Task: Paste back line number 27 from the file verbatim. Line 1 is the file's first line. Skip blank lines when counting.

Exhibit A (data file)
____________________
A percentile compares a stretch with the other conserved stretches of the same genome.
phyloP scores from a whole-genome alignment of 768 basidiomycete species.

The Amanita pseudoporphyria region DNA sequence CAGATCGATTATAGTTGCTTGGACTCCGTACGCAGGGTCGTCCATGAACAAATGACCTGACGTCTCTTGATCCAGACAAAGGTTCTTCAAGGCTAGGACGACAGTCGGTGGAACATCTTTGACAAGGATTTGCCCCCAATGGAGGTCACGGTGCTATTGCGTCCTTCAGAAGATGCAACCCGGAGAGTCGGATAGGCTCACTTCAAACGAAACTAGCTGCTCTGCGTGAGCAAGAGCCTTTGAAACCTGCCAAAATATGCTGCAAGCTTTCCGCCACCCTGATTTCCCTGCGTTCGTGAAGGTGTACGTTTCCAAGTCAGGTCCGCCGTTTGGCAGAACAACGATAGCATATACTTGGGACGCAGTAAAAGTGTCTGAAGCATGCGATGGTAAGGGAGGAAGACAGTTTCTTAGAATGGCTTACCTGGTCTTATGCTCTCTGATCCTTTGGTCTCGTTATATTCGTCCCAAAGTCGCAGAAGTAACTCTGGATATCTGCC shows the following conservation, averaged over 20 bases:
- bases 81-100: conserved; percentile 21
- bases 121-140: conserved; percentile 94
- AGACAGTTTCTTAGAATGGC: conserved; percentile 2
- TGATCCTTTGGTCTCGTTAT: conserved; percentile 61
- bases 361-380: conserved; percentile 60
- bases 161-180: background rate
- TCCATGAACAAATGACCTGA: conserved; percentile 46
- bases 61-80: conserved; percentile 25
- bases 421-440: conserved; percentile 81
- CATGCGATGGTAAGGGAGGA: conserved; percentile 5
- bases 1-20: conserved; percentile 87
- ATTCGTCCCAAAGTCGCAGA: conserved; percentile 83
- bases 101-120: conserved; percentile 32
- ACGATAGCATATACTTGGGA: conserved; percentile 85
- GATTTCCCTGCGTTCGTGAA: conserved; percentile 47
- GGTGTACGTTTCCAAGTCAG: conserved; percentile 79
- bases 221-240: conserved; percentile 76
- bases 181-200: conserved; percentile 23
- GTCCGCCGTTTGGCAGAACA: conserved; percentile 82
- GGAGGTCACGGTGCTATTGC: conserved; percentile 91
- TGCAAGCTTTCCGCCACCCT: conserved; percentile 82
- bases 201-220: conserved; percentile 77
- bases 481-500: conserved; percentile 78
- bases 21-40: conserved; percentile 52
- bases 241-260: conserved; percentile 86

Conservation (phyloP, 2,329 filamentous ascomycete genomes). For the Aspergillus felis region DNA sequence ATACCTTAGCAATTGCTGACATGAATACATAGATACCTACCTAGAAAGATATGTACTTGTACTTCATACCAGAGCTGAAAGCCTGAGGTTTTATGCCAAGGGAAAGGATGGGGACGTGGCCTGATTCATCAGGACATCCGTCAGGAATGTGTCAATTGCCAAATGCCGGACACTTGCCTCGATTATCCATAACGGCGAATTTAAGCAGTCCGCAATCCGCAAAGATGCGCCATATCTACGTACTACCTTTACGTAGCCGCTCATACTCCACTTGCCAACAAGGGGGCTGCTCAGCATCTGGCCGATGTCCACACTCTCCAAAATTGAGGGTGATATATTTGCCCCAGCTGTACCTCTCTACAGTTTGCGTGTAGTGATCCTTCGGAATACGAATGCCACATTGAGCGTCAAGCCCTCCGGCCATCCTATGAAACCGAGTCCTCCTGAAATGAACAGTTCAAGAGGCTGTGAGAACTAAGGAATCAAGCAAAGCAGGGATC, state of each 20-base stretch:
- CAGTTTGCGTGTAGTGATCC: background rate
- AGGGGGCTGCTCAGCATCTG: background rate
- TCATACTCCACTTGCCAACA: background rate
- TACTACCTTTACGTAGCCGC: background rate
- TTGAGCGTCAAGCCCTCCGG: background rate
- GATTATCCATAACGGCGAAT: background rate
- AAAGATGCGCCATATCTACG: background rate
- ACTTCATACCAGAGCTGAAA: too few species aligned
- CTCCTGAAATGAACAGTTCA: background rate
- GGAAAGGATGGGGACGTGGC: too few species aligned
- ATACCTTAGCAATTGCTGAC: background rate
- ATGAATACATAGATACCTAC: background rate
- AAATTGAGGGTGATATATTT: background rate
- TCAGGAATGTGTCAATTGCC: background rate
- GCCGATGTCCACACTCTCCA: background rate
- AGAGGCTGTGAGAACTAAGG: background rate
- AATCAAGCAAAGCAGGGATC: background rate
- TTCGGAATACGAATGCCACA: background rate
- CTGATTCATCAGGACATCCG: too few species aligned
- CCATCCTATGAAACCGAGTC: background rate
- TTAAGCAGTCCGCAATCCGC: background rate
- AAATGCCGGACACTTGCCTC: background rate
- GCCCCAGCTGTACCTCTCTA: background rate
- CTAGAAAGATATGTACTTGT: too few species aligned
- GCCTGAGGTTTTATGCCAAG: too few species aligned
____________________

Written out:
- bases 21-40: conserved; percentile 52